Michael explores the Great Reset weaving in trend following wisdom. Don’t listen if you are asleep.
Negotiation is not a zero-sum game. It’s an essential skill for your career that can also improve your closest relationships and your everyday life, but often people shy away from it, feeling defeated before they’ve even started. That’s the perspective my guest today Alexandra Carter brings to the table.
We’ve been taught incorrectly that the loudest and most assertive voice prevails in any negotiation, or otherwise both sides compromise, ending up with less. Instead, Carter shows that you get far more value by asking the right questions of the person you’re negotiating with than you do from arguing with them. She offers a simple yet powerful ten-question framework for successful negotiation where both sides emerge victoriously. Carter’s proven method extends far beyond one “yes” and instead creates value that lasts a lifetime.
Bio: Alexandra Carter is a Clinical Professor of Law and Director of the Mediation Clinic at Columbia Law School, where she has spent over a decade helping thousands of people improve their negotiation skills. She is a world-renowned negotiation trainer for the United Nations, where she has taught dozens of negotiation workshops to hundreds of diplomats from more than eighty nations.
In this episode of Trend Following Radio:
Landlord and tenant
Factual Uncertainty – Probability, Ambiguity and Complexity
Emotional Uncertainty – How we make decisions in life
Fear and Guilt
I am always fortunate to bring on interesting minds to this show. Today is no exception. Through a connection I was introduced to Peter Linneman and given the current state of global economies it made all the sense in the world to have Peter on ASAP.
Peter Linneman is the principal of Linneman Associates, the CEO and founder of American Land Fund and of KL Realty. He previously served as the Albert Sussman Professor of Real Estate, Finance, and Public Policy at the Wharton School of the University of Pennsylvania in Philadelphia, Pennsylvania, retiring in December 2010. Linneman served as the founding chairman of Wharton’s Real Estate Department, and was the Director of Wharton’s Samuel Zell and Robert Lurie Real Estate Center for 13 years. He is also the founding co-editor of the Wharton Real Estate Review. Linneman has also been named one of the 100 Most Powerful People in New York real estate according to The New York Observer and one of the 25 most influential people in commercial real estate by Realtor Magazine. Going back to the early days, both Peter’s Masters and Doctorate degrees in Economics came under the tutelage of Nobel Prize winners Milton Friedman, Gary Becker, George Stigler, Ted Schultz and Jim Heckman.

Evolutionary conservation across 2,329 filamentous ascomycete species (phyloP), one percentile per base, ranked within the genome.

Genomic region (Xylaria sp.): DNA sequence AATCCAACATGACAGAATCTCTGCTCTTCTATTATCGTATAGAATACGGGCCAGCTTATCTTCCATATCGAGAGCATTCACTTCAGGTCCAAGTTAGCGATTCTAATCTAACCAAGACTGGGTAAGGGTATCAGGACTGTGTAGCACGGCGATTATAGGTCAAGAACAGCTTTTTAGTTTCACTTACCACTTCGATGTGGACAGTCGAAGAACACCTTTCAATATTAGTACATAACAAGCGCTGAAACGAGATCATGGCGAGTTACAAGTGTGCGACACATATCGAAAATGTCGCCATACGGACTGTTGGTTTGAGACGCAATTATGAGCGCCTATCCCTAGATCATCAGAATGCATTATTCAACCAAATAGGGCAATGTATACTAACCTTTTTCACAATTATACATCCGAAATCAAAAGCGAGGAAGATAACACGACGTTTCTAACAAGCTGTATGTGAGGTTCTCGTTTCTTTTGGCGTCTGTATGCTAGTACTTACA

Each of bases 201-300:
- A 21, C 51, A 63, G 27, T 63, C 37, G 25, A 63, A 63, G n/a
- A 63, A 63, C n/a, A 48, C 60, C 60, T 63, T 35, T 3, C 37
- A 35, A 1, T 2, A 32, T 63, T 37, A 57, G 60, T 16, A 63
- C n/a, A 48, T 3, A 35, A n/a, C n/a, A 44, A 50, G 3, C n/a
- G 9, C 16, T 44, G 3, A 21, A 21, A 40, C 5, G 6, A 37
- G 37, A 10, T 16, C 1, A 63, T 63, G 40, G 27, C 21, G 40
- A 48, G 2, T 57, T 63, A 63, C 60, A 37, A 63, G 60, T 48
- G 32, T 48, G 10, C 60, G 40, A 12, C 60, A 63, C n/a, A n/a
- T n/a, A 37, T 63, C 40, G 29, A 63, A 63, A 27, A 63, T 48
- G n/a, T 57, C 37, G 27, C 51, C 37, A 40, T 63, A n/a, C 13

Free market capitalism is one of humanity’s greatest inventions and the greatest source of prosperity the world has ever seen. But this success has been costly. Capitalism is on the verge of destroying the planet and destabilizing society as wealth rushes to the top. The time for action is running short.
Rebecca Henderson’s rigorous research in economics, psychology, and organizational behavior, as well as her many years of work with companies around the world, gives us a path forward. She debunks the worldview that the only purpose of business is to make money and maximize shareholder value. She shows that we have failed to reimagine capitalism so that it is not only an engine of prosperity but also a system that is in harmony with environmental realities, striving for social justice and the demands of truly democratic institutions.
Henderson’s deep understanding of how change takes place, combined with fascinating in-depth stories of companies that have made the first steps towards reimagining capitalism, provides inspiring insight into what capitalism can be. With rich discussions of how the worlds of finance, governance, and leadership must also evolve, Henderson provides the pragmatic foundation for navigating a world faced with unprecedented challenge, but also with extraordinary opportunity for those who can get it right.